Ground broken for Woodland sports park

Woodland Rotary Club moving forward with first phase of construction before securing $16 million needed for project

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WOODLAND — Construction of a major new sports complex in Woodland is getting closer to fruition, and the project is expected to get a big boost if the Legislature approves $750,000 for the 40-acre park.

Although project backers still have a ways to go before they raise the $16 million needed for park, the Woodland Rotary Club already is moving forward with the first phase of construction. A groundbreaking ceremony was held Thursday afternoon at the site of the future complex on East Scott Hill Road.

The site is just east of Interstate 5 near an existing ball field. Once complete, the complex will have five softball fields (natural and turf); three soccer fields; concession stands; a 1.3-mile paved trail with workout stations; a covered event space and a parking lot for about 400 cars.

The state capital budget passed by the House earlier this month includes $750,000 for Scott Hill Park, as does the proposed Senate version of the budget. State Rep. Ed Orcutt (R-Kalama) had requested $1.5 million for the project this session in addition to the $500,000 grant the park got last year.

Park Chairwoman Sandy Larson said the club is happy for any help the state can provide for the park, which will be entirely supported by grants and donations. In spite of the delay in the state budget, Larson said there’s still plenty of reason to celebrate at the groundbreaking: the City of Woodland formally approved the park’s site plan in April and the Rotary Club hopes to have contractors moving dirt by the fall. Rotary Club is managing the project under a formal agreement with the city, which owns the park land.

The city’s approval and state funding will help bring the park closer to reality seven years after the Rotary Club first started work on the project. Larson said she hopes additional donations will follow as the park gains more notoriety.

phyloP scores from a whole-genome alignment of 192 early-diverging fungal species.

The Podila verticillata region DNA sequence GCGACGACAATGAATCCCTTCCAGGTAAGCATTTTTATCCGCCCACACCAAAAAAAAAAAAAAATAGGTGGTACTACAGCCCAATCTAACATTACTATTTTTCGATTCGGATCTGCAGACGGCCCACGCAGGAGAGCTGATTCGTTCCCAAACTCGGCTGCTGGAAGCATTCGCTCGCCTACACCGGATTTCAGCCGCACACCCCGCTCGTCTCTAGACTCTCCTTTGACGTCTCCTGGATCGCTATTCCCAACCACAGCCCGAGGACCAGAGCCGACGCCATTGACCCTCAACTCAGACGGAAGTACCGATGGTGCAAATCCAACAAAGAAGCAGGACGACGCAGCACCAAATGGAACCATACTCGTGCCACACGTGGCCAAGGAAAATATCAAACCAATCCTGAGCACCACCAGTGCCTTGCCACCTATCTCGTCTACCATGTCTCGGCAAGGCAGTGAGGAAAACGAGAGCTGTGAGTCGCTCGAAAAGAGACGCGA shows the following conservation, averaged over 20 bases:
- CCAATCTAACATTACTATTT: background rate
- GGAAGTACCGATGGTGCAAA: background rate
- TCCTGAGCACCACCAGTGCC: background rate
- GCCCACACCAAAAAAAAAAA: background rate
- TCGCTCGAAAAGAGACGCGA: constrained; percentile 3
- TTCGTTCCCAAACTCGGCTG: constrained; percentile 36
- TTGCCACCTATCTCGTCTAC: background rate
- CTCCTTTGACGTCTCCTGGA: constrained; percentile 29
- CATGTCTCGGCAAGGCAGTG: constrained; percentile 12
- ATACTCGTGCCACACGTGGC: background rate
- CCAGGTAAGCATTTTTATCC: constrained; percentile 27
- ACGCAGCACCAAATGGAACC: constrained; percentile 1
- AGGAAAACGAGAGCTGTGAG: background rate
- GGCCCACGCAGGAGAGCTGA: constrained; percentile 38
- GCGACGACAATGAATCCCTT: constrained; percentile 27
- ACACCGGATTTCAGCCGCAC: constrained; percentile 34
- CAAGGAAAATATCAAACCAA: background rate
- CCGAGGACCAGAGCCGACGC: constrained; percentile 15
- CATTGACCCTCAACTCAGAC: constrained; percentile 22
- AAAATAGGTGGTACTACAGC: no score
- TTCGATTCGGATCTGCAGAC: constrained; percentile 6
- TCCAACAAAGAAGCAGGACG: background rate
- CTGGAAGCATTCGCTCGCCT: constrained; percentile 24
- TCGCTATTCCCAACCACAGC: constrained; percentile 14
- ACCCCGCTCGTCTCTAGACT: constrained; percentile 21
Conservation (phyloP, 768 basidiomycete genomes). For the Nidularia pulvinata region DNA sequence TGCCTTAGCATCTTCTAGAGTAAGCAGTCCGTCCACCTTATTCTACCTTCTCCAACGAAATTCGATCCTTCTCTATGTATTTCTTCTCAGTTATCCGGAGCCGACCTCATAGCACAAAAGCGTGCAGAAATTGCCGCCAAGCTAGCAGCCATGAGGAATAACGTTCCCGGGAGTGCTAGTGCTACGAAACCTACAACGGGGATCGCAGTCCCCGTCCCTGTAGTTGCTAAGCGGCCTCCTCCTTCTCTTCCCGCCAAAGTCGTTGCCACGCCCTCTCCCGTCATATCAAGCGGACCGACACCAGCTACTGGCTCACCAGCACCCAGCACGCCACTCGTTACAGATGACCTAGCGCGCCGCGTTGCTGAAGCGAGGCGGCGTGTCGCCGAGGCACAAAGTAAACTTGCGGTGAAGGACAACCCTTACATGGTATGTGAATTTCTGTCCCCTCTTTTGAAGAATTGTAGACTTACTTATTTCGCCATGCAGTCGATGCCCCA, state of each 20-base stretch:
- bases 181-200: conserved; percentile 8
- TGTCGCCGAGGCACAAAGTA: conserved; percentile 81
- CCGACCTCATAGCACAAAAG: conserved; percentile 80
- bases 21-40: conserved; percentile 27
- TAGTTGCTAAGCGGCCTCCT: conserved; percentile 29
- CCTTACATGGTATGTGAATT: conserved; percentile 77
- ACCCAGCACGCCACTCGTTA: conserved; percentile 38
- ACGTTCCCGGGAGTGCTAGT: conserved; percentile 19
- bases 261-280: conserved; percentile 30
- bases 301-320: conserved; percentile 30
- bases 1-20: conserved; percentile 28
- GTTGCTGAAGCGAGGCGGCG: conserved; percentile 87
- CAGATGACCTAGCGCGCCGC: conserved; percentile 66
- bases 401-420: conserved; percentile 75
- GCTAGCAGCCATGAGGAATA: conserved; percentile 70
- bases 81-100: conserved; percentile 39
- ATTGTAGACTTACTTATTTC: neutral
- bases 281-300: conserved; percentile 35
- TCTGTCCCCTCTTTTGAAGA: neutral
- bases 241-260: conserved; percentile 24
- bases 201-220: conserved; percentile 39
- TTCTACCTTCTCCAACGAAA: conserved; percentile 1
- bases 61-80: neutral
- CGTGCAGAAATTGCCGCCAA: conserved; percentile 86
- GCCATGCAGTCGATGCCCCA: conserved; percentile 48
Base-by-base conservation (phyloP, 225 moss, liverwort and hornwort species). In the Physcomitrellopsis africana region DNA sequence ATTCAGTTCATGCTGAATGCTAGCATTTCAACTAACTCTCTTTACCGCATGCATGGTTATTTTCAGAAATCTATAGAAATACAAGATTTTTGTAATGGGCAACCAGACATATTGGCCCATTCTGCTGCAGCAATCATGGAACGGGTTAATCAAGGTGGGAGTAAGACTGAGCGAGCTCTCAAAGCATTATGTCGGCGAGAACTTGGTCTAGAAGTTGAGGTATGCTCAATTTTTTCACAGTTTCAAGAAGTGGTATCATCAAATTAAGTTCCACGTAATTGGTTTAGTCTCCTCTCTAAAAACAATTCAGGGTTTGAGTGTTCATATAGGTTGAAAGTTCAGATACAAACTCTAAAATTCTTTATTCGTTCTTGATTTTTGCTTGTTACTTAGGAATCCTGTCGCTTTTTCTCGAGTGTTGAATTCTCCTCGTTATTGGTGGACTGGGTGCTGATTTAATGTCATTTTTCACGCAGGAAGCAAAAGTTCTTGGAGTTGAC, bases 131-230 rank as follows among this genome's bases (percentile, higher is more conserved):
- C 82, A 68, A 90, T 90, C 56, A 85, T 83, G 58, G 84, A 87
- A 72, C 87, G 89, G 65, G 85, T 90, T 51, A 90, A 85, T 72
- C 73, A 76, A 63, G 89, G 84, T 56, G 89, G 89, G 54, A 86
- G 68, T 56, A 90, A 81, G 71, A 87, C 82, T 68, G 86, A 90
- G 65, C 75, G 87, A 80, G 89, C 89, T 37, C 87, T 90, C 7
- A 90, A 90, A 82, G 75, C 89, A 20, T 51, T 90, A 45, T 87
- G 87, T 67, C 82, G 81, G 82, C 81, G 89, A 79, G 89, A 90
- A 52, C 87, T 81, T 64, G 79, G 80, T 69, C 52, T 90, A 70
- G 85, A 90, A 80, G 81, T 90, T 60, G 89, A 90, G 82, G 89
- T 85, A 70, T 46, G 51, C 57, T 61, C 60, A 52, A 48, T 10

So far the project has been supported by hundreds of volunteer hours, state funding and community donations, including $6,000 raised from the annual Blooms to Brews marathon since 2013.

During the first phase of construction, which is expected to take up to two years and cost $2.5 million, contractors will build the park’s entrance and a multi-use field to the right of the entrance, Larson said. The Rotary Club hopes the entire complex is built within four years, she added.

Rotary Club members were inspired to build the park when they started noticing that more and more Woodland families were traveling outside the community for youth sports events.

“They’re having to go out of town all the time and spend a lot of money. … Nothing is happening here because we don’t have the facilities to accommodate,” Larson said.

Even with fields at the old and new Woodland High School and privately-owned fields, local youth sports teams frequently have to compete for space, said Arwyn Borzone, information officer for Lewis River Little League Club.

“We definitely need it. Right now … everyone struggles for practice space and field time” and unfortunately that means less practice time for players, Borzone said.

Ten miles north, teams quickly fill up space at Port of Kalama’s Haydu Park, a 24-acre sports complex that opened in July 2015.

“The local use is so high that we haven’t been able to make it work for tournaments from outside the area,” said Mark Wilson, Port of Kalama executive director. Teams from Portland and Vancouver frequently inquire about space, but usually local teams already have packed the park’s schedule, Wilson said.

Haydu also hosts the Kalama Fair, car shows, plant sales and other events, plus casual use from community members stopping by for an impromptu picnic or game of pickup football.

Beyond offering space for healthy activities, proponents say sports complexes like Scott Hill offer economic benefits from large tournaments attracting visitors who stay overnight and shop at local businesses. Rotary Club’s goal is to have the park self sustain its funding with revenue generated from tournaments and games.

“We’re not building this park to have it fail. We want to build it for success,” Larson said.